In keeping with the recent trend to repeal, addend and amend the United States immigration laws, the “American Competitiveness in the 21st Century Act” (“AC-21”) passed last year has completely revamped the provisions relating to H-1B professional working visas and several aspects of the employment-based immigration process. The changes are, for the most part, extremely favorable to employers and skilled workers alike. In this environment, however, applicants must be certain that their representative has kept abreast of these changes and can give coherent answers to all of their important questions.
The changes to the H-1B rules are too numerous to dissect in one column. Nonetheless, to give H-1B and employment-based green card applicants a head start toward understanding these changes, the following addresses some of the most frequently asked questions (“FAQs”) about the new rules.
What is the annual H-1B limit?
As my readers are already aware, AC-21 raised the annual H-1B visa quota to 195,000 for fiscal years 2001, 2002 and 2003. In addition, the law exempts from the overall count H-1B workers sponsored by Universities and nonprofit and governmental research organizations, which alone could amount to 10,000 visas per year! AC21 also ensures that INS’ previous mistakes in “double counting” applicants for whom more than one petition has been filed are eliminated. Officials estimate that some 3000 to 12,000 visas per year were wasted due to these mistakes.
Are current H-1B holders counted in the quota?
Current H-1B holders are not counted toward the annual limit. The new rule does not count anyone who has been counted in the quota in the last six years toward the cap, unless he is eligible for an additional six years in H-1B status. That usually requires that an H-1B visa holder remain outside the United States for at least one year before reapplying.
Can an H-1B visa holder ever extend status beyond 6 years?
Under the new rules, H-1B visa holders may extend their status beyond six years in two situations. If the employer has filed an I-140, Petition for Immigrant Worker, but the worker cannot adjust status because the priority date is not current, the worker may extend H-1B status until the application for adjustment of status (I-485) is decided. In the other situation, H-1B status may be extended one year at a time for the beneficiary of any employment-based Petition until the adjustment of status application is decided, if more than one year has passed since the filing of the labor certification or I-140.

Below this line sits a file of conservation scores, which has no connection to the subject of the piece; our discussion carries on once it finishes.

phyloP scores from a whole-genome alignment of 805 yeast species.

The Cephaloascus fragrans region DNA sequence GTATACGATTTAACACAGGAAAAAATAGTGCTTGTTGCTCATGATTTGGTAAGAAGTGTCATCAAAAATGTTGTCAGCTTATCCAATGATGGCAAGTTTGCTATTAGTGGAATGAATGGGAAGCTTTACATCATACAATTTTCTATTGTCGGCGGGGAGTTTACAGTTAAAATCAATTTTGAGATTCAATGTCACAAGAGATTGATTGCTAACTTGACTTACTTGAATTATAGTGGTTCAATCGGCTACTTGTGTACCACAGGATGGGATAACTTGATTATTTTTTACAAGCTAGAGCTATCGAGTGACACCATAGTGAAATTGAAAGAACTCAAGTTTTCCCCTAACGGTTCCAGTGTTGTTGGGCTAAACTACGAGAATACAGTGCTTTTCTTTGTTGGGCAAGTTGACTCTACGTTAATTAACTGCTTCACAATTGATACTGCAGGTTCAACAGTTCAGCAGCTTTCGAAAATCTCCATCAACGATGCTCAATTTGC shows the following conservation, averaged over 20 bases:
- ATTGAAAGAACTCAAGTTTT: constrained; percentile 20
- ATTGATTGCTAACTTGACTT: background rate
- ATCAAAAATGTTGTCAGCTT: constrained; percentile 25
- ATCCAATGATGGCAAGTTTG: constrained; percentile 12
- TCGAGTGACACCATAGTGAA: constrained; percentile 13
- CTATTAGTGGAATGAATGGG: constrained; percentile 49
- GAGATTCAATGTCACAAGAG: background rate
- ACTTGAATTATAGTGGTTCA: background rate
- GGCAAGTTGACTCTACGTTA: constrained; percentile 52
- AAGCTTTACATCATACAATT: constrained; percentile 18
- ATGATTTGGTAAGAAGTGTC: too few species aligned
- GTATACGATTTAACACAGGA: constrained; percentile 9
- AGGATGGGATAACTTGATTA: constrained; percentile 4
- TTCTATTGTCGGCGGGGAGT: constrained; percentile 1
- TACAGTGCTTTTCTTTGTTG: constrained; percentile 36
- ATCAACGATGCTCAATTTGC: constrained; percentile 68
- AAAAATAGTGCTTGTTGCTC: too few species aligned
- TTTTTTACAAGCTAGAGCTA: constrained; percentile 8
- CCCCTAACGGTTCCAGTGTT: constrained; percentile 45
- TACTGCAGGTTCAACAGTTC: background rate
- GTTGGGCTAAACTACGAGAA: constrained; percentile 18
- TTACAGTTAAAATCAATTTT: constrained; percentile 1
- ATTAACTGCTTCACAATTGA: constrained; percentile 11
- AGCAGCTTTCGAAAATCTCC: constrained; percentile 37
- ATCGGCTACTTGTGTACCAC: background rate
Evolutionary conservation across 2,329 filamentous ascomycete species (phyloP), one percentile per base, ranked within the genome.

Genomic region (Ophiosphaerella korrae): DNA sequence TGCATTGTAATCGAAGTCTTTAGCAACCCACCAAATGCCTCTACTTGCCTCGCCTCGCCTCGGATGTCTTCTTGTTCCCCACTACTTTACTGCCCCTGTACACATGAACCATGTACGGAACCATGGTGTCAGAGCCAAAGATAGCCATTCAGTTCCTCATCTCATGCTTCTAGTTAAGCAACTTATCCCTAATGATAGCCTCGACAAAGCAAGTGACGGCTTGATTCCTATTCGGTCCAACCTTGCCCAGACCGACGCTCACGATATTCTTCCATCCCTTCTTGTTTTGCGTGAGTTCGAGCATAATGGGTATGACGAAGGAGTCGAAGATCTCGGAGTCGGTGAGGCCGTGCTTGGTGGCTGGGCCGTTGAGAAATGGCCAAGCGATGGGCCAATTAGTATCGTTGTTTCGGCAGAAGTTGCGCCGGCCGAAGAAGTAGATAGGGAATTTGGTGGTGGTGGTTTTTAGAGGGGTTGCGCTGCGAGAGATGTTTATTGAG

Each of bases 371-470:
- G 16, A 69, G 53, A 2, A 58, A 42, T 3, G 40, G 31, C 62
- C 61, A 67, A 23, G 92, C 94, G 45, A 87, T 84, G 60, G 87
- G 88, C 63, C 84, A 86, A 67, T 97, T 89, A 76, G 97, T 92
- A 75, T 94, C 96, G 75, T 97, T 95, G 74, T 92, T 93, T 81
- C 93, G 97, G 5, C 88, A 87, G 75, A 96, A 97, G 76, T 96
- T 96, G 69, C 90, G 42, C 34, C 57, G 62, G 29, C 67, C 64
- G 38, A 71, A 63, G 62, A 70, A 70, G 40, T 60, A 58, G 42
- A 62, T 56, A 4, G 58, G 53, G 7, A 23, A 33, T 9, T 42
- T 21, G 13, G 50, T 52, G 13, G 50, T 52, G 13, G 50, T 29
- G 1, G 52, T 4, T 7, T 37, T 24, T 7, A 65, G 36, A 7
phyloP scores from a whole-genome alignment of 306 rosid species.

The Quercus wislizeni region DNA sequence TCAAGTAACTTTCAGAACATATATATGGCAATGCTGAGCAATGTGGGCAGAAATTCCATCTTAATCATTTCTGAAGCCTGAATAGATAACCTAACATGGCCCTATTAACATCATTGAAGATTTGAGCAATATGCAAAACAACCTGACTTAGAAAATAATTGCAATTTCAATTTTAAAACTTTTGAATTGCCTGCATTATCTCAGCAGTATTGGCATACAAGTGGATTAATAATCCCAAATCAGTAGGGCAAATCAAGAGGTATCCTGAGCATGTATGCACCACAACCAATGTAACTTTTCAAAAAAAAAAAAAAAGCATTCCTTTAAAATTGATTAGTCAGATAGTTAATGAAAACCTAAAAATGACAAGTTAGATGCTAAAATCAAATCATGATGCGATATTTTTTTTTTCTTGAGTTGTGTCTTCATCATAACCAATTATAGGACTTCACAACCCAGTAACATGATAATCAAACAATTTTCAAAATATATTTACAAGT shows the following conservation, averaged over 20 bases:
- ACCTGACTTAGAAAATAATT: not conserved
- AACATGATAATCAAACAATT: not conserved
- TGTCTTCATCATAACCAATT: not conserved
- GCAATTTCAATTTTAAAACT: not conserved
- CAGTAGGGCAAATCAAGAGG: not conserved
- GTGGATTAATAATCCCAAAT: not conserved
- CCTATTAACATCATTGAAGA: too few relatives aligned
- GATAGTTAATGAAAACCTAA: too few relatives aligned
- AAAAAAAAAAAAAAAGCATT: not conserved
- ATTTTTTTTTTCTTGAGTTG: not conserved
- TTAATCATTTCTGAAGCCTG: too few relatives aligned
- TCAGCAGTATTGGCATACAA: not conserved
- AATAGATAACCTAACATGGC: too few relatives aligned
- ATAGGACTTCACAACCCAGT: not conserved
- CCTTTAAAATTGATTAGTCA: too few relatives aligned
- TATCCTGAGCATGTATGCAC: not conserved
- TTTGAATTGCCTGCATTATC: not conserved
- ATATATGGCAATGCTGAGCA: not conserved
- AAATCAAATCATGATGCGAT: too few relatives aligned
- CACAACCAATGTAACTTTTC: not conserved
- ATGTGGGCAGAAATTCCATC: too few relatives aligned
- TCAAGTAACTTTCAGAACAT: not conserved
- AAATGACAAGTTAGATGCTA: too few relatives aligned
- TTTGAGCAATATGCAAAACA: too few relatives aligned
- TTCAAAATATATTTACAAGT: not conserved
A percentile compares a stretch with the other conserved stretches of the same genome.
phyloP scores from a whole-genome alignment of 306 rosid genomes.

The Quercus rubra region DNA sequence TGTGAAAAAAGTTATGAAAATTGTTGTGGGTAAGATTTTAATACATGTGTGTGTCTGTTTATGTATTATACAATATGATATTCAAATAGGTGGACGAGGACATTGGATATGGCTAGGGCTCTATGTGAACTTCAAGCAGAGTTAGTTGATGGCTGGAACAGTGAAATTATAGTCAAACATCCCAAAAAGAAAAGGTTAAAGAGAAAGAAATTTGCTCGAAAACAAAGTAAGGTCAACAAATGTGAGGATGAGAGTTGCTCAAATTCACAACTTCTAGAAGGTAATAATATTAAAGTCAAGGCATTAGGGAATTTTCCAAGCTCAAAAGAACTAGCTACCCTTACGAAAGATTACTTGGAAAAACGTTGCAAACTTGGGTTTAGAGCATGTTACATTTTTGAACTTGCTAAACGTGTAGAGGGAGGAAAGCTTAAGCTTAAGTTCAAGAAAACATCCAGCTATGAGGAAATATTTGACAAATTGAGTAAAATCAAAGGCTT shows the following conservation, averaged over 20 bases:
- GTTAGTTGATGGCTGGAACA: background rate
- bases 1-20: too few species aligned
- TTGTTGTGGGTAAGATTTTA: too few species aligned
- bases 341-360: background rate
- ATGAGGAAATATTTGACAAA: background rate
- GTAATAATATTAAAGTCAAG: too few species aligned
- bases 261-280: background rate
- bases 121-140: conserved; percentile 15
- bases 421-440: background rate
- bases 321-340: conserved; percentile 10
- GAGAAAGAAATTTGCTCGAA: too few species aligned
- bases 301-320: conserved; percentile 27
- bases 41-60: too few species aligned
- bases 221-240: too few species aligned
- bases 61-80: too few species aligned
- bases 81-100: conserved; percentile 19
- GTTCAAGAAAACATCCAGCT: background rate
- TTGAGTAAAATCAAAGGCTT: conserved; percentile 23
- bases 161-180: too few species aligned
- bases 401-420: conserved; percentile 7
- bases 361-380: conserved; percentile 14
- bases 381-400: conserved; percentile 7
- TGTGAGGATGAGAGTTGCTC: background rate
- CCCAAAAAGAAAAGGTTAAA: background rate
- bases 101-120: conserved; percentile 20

When can a worker under Petition change employers?
The new rules allow for “portability” of H-1B status. Therefore, an H-1B worker may begin to work legally for a new employer upon the filing of the new H-1B change of employers petition. This applies to Petitions filed on, before or after October 17, 2000, which was the date the new laws became effective. Adjustment of status applicants may also change jobs midstream. If the adjustment of status application has been pending for more than 180 days, the worker may switch to a similar job with a new employer without affecting the validity of the underlying I-140 petition. Therefore, an H-1B worker who has filed for adjustment of status through the same H-1B employer is not bound to his employer until the adjustment of status is decided.
How long will INS take to decide new H-1B and I-140 Petitions?
All H-1B and I-140 visa Petitions are decided at the INS Regional Service Centers. The California Service Center (“CSC”) in Laguna Niguel, California, is probably the busiest of all. Under AC-21, Congress instructed INS to reduce the processing time for H-1Bs to 30 days and the processing time for I-140s and I-485s to less than 180 days. As of this writing, the CSC is taking approximately 70 days to process new H-1B petitions and nearly 90 days for I-140s. Whether the CSC and other Centers will live up to Congress’ instructions into the 21st Century remains to be seen.
Who can I ask specific questions about these rules?
I advise anyone with specific questions about these rules to consult a competent immigration attorney who is willing to spend the time to answer their individual questions. As always, I recommend that anyone a second opinion if not satisfied with the Attorney’s answer or attitude.